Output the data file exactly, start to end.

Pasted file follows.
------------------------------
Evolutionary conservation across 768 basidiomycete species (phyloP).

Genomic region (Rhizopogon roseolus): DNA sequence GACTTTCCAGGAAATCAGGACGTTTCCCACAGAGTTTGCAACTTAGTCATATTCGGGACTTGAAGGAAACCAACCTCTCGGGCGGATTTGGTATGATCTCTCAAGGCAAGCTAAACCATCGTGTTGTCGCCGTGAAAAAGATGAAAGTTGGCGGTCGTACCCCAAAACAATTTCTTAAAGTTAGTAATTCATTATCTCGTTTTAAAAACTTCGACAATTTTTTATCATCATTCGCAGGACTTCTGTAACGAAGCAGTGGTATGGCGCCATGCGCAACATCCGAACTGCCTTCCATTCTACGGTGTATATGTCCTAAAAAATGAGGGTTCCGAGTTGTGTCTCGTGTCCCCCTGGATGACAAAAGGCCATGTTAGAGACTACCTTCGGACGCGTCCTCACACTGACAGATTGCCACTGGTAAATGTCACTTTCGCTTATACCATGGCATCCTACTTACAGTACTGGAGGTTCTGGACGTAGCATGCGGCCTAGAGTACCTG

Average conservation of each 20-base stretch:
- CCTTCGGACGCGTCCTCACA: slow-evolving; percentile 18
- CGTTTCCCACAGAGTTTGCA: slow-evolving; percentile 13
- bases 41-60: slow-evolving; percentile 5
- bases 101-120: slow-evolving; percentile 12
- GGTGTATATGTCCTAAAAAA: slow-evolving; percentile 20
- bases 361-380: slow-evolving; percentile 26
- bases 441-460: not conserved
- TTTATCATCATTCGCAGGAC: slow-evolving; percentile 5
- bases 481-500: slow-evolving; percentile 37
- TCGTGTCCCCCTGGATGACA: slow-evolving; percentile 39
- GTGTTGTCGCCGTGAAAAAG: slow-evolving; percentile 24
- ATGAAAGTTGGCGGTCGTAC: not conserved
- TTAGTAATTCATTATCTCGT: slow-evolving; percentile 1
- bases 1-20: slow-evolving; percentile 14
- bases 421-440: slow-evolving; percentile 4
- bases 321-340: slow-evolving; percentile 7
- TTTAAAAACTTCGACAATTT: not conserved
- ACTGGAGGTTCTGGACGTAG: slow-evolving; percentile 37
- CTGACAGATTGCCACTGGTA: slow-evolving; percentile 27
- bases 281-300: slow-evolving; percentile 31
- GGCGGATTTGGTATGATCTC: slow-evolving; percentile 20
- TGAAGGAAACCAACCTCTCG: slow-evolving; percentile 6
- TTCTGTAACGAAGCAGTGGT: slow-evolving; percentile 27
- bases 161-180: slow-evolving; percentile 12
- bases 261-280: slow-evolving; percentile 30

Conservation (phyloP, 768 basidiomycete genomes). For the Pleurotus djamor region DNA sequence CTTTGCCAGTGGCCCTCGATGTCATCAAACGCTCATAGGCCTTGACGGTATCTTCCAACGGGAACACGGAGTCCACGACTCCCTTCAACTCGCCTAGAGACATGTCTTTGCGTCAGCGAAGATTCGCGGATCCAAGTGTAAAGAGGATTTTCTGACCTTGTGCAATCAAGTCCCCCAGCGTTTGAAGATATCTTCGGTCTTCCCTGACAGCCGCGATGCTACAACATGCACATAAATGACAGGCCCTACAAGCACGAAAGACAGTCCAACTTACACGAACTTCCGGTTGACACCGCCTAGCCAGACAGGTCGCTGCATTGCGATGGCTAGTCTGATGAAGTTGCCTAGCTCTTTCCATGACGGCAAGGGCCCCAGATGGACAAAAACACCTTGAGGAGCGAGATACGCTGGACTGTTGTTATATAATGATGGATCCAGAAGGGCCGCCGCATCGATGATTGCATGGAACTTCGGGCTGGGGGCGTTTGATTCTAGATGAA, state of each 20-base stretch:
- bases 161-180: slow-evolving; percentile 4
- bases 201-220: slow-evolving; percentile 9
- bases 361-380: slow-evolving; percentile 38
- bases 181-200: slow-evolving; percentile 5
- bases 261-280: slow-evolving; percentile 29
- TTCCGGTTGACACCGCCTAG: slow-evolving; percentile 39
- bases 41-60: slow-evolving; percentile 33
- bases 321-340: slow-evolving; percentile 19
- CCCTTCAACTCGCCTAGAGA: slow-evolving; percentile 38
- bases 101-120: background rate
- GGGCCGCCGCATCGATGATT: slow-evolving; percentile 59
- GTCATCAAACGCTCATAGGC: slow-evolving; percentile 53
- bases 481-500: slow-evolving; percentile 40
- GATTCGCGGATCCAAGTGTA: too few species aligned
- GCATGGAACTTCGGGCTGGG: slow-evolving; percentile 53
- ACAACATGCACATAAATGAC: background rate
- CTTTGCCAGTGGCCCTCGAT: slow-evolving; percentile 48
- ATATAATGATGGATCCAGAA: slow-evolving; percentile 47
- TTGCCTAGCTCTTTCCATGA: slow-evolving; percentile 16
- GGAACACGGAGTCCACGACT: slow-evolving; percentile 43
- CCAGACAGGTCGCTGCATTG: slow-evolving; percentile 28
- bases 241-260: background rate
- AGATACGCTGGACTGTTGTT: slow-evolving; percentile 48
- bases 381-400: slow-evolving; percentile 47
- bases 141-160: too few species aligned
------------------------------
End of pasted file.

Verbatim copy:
Evolutionary conservation across 768 basidiomycete species (phyloP).

Genomic region (Rhizopogon roseolus): DNA sequence GACTTTCCAGGAAATCAGGACGTTTCCCACAGAGTTTGCAACTTAGTCATATTCGGGACTTGAAGGAAACCAACCTCTCGGGCGGATTTGGTATGATCTCTCAAGGCAAGCTAAACCATCGTGTTGTCGCCGTGAAAAAGATGAAAGTTGGCGGTCGTACCCCAAAACAATTTCTTAAAGTTAGTAATTCATTATCTCGTTTTAAAAACTTCGACAATTTTTTATCATCATTCGCAGGACTTCTGTAACGAAGCAGTGGTATGGCGCCATGCGCAACATCCGAACTGCCTTCCATTCTACGGTGTATATGTCCTAAAAAATGAGGGTTCCGAGTTGTGTCTCGTGTCCCCCTGGATGACAAAAGGCCATGTTAGAGACTACCTTCGGACGCGTCCTCACACTGACAGATTGCCACTGGTAAATGTCACTTTCGCTTATACCATGGCATCCTACTTACAGTACTGGAGGTTCTGGACGTAGCATGCGGCCTAGAGTACCTG

Average conservation of each 20-base stretch:
- CCTTCGGACGCGTCCTCACA: slow-evolving; percentile 18
- CGTTTCCCACAGAGTTTGCA: slow-evolving; percentile 13
- bases 41-60: slow-evolving; percentile 5
- bases 101-120: slow-evolving; percentile 12
- GGTGTATATGTCCTAAAAAA: slow-evolving; percentile 20
- bases 361-380: slow-evolving; percentile 26
- bases 441-460: not conserved
- TTTATCATCATTCGCAGGAC: slow-evolving; percentile 5
- bases 481-500: slow-evolving; percentile 37
- TCGTGTCCCCCTGGATGACA: slow-evolving; percentile 39
- GTGTTGTCGCCGTGAAAAAG: slow-evolving; percentile 24
- ATGAAAGTTGGCGGTCGTAC: not conserved
- TTAGTAATTCATTATCTCGT: slow-evolving; percentile 1
- bases 1-20: slow-evolving; percentile 14
- bases 421-440: slow-evolving; percentile 4
- bases 321-340: slow-evolving; percentile 7
- TTTAAAAACTTCGACAATTT: not conserved
- ACTGGAGGTTCTGGACGTAG: slow-evolving; percentile 37
- CTGACAGATTGCCACTGGTA: slow-evolving; percentile 27
- bases 281-300: slow-evolving; percentile 31
- GGCGGATTTGGTATGATCTC: slow-evolving; percentile 20
- TGAAGGAAACCAACCTCTCG: slow-evolving; percentile 6
- TTCTGTAACGAAGCAGTGGT: slow-evolving; percentile 27
- bases 161-180: slow-evolving; percentile 12
- bases 261-280: slow-evolving; percentile 30

Conservation (phyloP, 768 basidiomycete genomes). For the Pleurotus djamor region DNA sequence CTTTGCCAGTGGCCCTCGATGTCATCAAACGCTCATAGGCCTTGACGGTATCTTCCAACGGGAACACGGAGTCCACGACTCCCTTCAACTCGCCTAGAGACATGTCTTTGCGTCAGCGAAGATTCGCGGATCCAAGTGTAAAGAGGATTTTCTGACCTTGTGCAATCAAGTCCCCCAGCGTTTGAAGATATCTTCGGTCTTCCCTGACAGCCGCGATGCTACAACATGCACATAAATGACAGGCCCTACAAGCACGAAAGACAGTCCAACTTACACGAACTTCCGGTTGACACCGCCTAGCCAGACAGGTCGCTGCATTGCGATGGCTAGTCTGATGAAGTTGCCTAGCTCTTTCCATGACGGCAAGGGCCCCAGATGGACAAAAACACCTTGAGGAGCGAGATACGCTGGACTGTTGTTATATAATGATGGATCCAGAAGGGCCGCCGCATCGATGATTGCATGGAACTTCGGGCTGGGGGCGTTTGATTCTAGATGAA, state of each 20-base stretch:
- bases 161-180: slow-evolving; percentile 4
- bases 201-220: slow-evolving; percentile 9
- bases 361-380: slow-evolving; percentile 38
- bases 181-200: slow-evolving; percentile 5
- bases 261-280: slow-evolving; percentile 29
- TTCCGGTTGACACCGCCTAG: slow-evolving; percentile 39
- bases 41-60: slow-evolving; percentile 33
- bases 321-340: slow-evolving; percentile 19
- CCCTTCAACTCGCCTAGAGA: slow-evolving; percentile 38
- bases 101-120: background rate
- GGGCCGCCGCATCGATGATT: slow-evolving; percentile 59
- GTCATCAAACGCTCATAGGC: slow-evolving; percentile 53
- bases 481-500: slow-evolving; percentile 40
- GATTCGCGGATCCAAGTGTA: too few species aligned
- GCATGGAACTTCGGGCTGGG: slow-evolving; percentile 53
- ACAACATGCACATAAATGAC: background rate
- CTTTGCCAGTGGCCCTCGAT: slow-evolving; percentile 48
- ATATAATGATGGATCCAGAA: slow-evolving; percentile 47
- TTGCCTAGCTCTTTCCATGA: slow-evolving; percentile 16
- GGAACACGGAGTCCACGACT: slow-evolving; percentile 43
- CCAGACAGGTCGCTGCATTG: slow-evolving; percentile 28
- bases 241-260: background rate
- AGATACGCTGGACTGTTGTT: slow-evolving; percentile 48
- bases 381-400: slow-evolving; percentile 47
- bases 141-160: too few species aligned